Sitting in an office all day can be pretty dull when there’s a whole world going on around you. But as the old saying goes, the grass is never greener on the other side - and there’s some pretty bizarre jobs out there. We’ve compiled five of the strangest below.
- Golf Ball Diver
- Swan Counter
- Roadkill Remover
- Traffic Zebra
- Bike Fisher
Golf Ball Diver
We’ve all smashed what we think is the tee shot of our life 300 yards onto the fairway, only for it to career off-course and end up in the lake. Even the pros do it from time to time, so we can take some solace in that. And as the ball plops into its watery grave, it joins countless other remnants of bad golfing.
Not quite. This is where the golf ball retrievers come in. These folk are certified divers, and jump in to rescue up to 65-pounds worth of lost golf balls at a time so they can be used again.
From housekeepers to drivers and security services, the Royal Family employs a huge fleet of staff. And as jobs with the monarchy go, those are pretty standard roles. The Windsors have a number of openings for more peculiar positions – the Queen has her own piper, and used to have a personal chocolate maker.
Nothing compares to the person tasked as “warden of the swans” though. The Queen owns all the swans in the UK, and the swan warden is responsible for annually counting each and every one of them while dressed in a white hat, red jacket and white trousers.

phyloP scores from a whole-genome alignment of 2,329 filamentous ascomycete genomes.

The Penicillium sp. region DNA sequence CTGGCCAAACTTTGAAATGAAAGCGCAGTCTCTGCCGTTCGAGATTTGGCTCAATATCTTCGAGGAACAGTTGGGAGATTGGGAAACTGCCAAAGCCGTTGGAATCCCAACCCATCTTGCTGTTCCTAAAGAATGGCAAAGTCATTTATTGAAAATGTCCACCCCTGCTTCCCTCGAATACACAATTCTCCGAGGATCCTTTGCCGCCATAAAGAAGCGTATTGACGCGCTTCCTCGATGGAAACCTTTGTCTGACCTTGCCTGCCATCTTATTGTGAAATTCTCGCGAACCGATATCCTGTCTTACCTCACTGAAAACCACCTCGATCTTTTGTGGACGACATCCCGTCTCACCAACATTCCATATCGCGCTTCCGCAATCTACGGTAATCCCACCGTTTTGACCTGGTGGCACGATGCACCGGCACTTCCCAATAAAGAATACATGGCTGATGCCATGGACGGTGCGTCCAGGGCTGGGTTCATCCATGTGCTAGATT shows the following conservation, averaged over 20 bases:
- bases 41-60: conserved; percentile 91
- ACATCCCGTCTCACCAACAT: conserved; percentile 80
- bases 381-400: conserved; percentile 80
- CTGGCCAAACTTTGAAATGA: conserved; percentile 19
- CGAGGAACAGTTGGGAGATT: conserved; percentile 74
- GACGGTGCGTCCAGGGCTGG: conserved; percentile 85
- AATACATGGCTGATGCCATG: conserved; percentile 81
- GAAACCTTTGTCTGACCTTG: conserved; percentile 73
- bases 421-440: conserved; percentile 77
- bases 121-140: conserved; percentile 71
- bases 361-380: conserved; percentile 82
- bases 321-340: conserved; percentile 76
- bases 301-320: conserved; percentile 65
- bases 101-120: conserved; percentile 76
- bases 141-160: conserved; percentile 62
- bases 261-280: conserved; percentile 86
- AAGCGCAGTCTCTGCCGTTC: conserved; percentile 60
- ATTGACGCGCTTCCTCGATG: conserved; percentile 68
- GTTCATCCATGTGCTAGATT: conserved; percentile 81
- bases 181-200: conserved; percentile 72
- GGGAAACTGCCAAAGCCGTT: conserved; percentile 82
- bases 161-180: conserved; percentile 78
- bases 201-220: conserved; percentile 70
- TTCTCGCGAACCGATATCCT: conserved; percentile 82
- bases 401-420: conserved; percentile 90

This job is pretty self-explanatory, and not one for the squeamish. Due to the high number of animals mowed down on their roads, both the US and Australia hire “roadkill removers” to remove the remains.
While smaller animals like snakes and frogs are disposed of in the old-fashioned way (i.e. lying there until something eats them), larger carcasses are collected by these dedicated pros.
Full marks to the Bolivian road authorities, who came up with the ingenious idea of employing people dressed up in zebra uniforms to step out in front of cars to stop drivers from breaking the law.
These stripy “traffic zebras” jump out in front of cars and buses as soon as traffic lights turn red, forcing motorists to stop, and also help pedestrians cross the road.
Everyone knows Amsterdam is the city of bikes (and, err, other things we won’t go into here), and most residents of the Dutch capital get around by cycling everywhere. When some owners get tired of their bikes, they dump them unceremoniously into one of the canals. Around 15,000 end up in the water every year!
The local government deploys specialist boats with “bike fishers” who roam Amsterdam’s waterways dredging for the thousands of bikes that end up at the bottom.